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Zutrau v. Jansing and ICE Systems, Inc., C.A. No. 7457-VCP (Dec. 8, 2014) [an enhanced version of this opinion is available to lexis.com subscribers].
This blog post should be of interest to lawyers who want to be paid for their services. Even if the court harshly rejects a good faith argument, or the client is unhappy with the result, most lawyers still need to earn a living and need to be paid regardless if the client achieves the result she hoped for and even if the court belittles the best efforts of the lawyer based on the facts presented.
The Court of Chancery issued two letter rulings in this matter on the same date. The more interesting of the two December 8, 2014, letter rulings–for those lawyers who are not independently wealthy–was a decision addressing the charging lien of the attorney who withdrew shortly after the trial.
The court recognized that the Delaware Supreme Court recently held that a charging lien was well established in common law, and even though Delaware has no relevant statute, Delaware recognizes the right of an attorney to assert a charging lien. The reasoning behind the charging lien rests on the theory that one should not be permitted to profit by the result of litigation without satisfying the monetary demand of his attorney. In addition: “An attorney’s special or charging lien is an equitable right to have costs advanced and attorney’s fees secured by the judgment entered in the suit wherein the costs were advanced and the fee earned.”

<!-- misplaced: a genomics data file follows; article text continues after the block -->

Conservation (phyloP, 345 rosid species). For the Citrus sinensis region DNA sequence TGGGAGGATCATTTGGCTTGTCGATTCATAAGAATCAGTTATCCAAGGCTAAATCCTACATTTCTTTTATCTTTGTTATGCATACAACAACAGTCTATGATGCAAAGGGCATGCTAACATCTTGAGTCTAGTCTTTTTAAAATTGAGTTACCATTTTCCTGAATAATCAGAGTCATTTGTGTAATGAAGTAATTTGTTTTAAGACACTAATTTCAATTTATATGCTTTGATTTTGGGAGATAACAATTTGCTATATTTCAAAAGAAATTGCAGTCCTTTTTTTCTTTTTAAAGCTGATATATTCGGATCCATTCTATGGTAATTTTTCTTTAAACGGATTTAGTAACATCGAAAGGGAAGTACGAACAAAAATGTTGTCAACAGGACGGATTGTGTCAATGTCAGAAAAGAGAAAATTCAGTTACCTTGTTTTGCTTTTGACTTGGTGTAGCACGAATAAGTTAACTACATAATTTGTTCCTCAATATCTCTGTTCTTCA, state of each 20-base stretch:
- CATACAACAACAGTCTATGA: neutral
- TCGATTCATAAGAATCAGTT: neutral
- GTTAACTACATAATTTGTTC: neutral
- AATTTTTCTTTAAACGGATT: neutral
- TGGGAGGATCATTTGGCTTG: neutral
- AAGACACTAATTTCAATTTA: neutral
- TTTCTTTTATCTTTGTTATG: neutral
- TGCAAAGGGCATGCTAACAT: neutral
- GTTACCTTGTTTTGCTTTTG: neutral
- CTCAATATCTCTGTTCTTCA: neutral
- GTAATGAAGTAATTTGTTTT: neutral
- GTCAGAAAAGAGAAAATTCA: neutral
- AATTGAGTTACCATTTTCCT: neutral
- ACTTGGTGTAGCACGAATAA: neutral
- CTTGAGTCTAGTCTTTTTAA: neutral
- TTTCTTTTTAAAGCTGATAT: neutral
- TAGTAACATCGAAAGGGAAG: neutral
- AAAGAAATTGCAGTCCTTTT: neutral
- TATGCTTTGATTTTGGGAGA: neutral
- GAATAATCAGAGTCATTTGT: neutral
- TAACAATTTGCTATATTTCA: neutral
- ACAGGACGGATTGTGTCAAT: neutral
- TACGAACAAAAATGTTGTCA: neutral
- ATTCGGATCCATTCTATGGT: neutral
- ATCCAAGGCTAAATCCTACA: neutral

In connection with deciding the charging lien, the court addressed the fee agreement between the client and the attorney seeking the entry of a charging lien, as well as the appropriate amount of the fees subject to the charging lien, and whether the costs of an expert retained on behalf of the plaintiff should be included in the amount of the lien.
The other decision was a 22-page ruling (which followed a post-trial opinion on July 31, 2014, as well as a damages order of the same date). That decision addressed a pro se motion which the court considered as a motion to amend the judgment under Chancery Rule 59(e) or in the alternative, a motion for a new trial under Rule 59(a), but also considered the plaintiff’s suggestion that the motion should be reviewed as one for reargument under Rule 59(f). The court also interpreted the pro se motion as one under Rule 15(b) seeking to amend the pleadings, as well as a request for a stay pursuant to Rule 62(b). Because the court decided the other motions, the request for a stay pending the disposition of the motion was considered moot.
Read more Delaware business litigation case summaries and commentary on Delaware Corporate and Commercial Litigation Blog, a blog hosted by Francis G.X. Pileggi, of Eckert Seamans.
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